Meanwhile we'd heard that the outage extended many blocks north and west (but hardly at all south and east) from where we were, and also rumors of a fire at the Port Authority, and I got an email from Greyhound saying to call them about my bus. I tried doing that but had very little signal (perhaps some of the nearby towers were down, or perhaps everyone was trying to use them) and couldn't hear what they had to say. The police closed the street for crowding and encouraged people to disperse and most folks did, but we waited for Lorna to come out of the stage door, which she did holding her phone for a flashlight. Some folks from CBS radio interviewed her, and later some CBS TV folks did the same. I headed back to my aunt's house to get some phone coverage before the TV interview so I could figure out what was up with my bus, and because she was the family member present with a spare bed in case it came to that. The buses did turn out to be running, so I headed back across town to get to mine. The fire rumors turned out to just be false fire alarms. While I was waiting to board another fire alarm (or maybe two) went off and everyone just ignored it, which seemed kind of sketchy to me, but then again this is the Port Authority we're talking about. I did manage to get a bit of sleep on the bus, and a bunch more once I got home (4:30 is a little late for me but not all *that* late).

I hope Lorna has a better experience at her next Broadway debut. It looks like that will be a Tuesday, so I don't know if I'll be able to make it. But we all got a hell of a story out of it.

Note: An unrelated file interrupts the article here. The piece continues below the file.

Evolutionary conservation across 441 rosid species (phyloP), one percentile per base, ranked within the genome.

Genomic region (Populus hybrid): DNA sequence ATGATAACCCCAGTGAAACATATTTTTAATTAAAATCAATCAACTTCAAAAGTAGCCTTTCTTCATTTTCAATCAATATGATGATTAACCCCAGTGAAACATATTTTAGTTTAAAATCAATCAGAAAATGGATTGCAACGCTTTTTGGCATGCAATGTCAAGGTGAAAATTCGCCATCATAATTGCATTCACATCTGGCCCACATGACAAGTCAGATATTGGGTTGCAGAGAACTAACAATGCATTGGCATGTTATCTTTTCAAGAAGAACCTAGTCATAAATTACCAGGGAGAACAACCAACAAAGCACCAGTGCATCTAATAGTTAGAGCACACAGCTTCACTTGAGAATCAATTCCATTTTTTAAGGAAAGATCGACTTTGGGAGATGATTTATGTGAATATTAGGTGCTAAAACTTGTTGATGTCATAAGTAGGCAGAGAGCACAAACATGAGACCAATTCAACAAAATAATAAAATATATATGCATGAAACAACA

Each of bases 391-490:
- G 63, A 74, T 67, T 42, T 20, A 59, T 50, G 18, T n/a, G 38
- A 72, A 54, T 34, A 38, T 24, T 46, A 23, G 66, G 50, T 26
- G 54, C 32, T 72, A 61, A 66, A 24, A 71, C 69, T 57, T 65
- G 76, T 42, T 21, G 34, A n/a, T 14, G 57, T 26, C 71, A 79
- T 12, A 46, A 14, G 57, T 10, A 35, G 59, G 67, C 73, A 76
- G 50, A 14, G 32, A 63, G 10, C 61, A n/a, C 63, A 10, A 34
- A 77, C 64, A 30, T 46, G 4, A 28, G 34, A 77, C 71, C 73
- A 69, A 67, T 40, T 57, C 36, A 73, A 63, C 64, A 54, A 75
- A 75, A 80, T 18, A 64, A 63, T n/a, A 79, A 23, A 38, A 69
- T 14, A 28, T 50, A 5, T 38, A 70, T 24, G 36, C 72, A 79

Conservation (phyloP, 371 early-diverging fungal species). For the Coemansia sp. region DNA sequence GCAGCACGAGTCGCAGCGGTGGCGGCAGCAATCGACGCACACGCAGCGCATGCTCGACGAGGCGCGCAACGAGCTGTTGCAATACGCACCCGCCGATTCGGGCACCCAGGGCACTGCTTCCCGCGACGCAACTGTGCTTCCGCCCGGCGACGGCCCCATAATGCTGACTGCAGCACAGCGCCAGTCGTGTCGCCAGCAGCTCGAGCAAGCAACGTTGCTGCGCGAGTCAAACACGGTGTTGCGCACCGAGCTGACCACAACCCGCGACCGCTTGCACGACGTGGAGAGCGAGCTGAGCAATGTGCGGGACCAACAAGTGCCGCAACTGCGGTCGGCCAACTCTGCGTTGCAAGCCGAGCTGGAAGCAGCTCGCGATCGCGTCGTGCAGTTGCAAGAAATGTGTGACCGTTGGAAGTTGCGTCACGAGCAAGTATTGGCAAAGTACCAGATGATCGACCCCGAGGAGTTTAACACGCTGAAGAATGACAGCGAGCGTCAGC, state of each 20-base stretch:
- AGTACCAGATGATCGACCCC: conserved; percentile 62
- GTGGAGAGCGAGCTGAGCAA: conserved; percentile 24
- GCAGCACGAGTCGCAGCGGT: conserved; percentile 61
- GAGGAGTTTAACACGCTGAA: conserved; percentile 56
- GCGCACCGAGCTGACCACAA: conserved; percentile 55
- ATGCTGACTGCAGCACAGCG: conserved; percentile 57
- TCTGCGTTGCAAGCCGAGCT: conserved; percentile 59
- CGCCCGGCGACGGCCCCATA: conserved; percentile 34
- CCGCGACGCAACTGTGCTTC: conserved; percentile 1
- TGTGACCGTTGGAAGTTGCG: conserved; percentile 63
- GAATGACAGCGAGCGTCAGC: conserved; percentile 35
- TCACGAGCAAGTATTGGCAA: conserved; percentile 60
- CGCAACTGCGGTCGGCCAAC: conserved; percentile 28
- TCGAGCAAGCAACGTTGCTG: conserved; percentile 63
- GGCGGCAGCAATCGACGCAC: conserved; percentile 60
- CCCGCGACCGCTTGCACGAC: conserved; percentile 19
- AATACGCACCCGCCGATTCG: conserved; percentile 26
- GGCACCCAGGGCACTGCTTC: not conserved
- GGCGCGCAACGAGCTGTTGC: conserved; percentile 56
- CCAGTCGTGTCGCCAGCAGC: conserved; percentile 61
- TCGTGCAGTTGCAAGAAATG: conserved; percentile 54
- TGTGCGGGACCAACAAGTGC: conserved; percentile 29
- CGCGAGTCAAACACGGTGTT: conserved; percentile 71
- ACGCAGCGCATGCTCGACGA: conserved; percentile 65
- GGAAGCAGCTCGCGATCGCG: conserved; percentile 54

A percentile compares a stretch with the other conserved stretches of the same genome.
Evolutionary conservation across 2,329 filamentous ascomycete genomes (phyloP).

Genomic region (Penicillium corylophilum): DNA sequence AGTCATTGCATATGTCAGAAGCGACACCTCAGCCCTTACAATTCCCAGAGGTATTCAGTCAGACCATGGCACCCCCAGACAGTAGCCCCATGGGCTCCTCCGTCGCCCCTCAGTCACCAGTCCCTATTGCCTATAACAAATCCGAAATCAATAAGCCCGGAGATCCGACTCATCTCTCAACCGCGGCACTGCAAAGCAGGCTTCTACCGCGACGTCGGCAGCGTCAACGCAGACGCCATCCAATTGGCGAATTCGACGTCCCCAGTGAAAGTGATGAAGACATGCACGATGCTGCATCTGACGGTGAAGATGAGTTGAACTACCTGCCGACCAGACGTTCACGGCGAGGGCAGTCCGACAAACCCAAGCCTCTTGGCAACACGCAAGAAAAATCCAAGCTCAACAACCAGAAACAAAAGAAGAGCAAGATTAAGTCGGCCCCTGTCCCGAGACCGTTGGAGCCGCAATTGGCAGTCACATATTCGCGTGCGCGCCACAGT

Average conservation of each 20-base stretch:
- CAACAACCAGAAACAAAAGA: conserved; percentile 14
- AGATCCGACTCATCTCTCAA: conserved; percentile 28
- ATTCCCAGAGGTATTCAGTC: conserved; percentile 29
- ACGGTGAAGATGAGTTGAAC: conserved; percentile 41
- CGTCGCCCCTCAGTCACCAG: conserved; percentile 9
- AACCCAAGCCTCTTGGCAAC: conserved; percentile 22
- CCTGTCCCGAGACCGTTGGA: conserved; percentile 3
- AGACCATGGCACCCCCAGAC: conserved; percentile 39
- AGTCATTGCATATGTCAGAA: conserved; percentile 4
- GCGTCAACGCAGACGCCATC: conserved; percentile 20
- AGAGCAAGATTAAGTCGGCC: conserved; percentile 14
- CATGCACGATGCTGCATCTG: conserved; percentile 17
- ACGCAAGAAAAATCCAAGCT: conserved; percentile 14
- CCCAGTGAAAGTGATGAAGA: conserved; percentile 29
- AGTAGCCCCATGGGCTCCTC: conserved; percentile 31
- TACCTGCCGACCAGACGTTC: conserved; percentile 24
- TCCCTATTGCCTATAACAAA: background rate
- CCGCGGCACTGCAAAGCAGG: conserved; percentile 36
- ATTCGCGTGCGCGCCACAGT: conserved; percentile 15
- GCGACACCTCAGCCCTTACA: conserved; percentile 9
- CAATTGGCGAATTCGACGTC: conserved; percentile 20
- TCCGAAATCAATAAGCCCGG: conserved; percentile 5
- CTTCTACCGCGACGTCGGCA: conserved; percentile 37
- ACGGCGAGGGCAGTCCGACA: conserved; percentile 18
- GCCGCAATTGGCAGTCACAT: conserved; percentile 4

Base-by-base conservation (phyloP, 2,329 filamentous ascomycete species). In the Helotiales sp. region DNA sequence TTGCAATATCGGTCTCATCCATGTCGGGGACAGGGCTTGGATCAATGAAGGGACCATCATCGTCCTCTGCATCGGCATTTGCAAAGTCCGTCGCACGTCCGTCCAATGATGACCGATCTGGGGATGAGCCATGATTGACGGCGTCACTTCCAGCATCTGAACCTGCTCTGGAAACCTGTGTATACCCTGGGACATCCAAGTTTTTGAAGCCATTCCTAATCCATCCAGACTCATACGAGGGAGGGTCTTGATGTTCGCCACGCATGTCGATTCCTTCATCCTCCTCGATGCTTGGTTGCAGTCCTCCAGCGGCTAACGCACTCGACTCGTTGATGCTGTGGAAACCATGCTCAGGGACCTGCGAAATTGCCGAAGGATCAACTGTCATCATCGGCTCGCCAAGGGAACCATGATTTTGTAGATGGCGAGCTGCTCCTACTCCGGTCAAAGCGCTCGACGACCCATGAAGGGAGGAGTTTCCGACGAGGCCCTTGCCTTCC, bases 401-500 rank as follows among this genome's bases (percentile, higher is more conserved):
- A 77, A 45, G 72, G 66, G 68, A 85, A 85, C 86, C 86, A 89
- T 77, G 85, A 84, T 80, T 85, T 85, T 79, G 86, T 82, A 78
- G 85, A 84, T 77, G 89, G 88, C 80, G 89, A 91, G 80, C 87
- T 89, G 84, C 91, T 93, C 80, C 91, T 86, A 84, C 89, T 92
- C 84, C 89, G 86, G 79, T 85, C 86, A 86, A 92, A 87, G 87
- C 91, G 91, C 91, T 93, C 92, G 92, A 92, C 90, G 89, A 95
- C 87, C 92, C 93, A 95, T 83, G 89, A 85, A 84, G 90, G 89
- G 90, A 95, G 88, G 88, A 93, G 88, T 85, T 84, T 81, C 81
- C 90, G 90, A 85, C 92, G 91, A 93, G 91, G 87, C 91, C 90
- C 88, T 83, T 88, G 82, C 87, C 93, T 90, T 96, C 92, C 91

25th January 2019

2:05pm: translations
I recently commented to someone, as I've mentioned here before, that when I say "sure" I usually mean "no". That got me thinking about other words I tend to use to mean their opposites, and how that is. For instance, I find that I use the words "awesome" and "terrible" much more often when I am being sarcastic, with the result that I tend to use them to mean each other. It's not that I'm sarcastic all that often, it's just that those words are go-tos when I am, and I don't use them so much when I'm not.

I consider the word "honey", applied to people, almost universally to mean "bitch". I use this very seldom (there are zero examples in my 15 year archive of sent email) and when I do, I do it knowing that's what I'm doing, and in the expectation that the person I'm speaking to knows as well. That is: it is directly and intentionally an insult and I am using that word and not the other one because there might be small children within earshot. Interestingly when I do honey someone it is almost always a cis man, and I'm aware of the overtone of misgendering being part of the insult, and I'm both uncomfortable with the idea of misgendering people as an insult and also pretty comfortable with the idea that I reserve certain kinds of insult for people with power.

17th January 2019

12:50am: Do not let your hearts be troubled. Tonight you shall sleep in peace.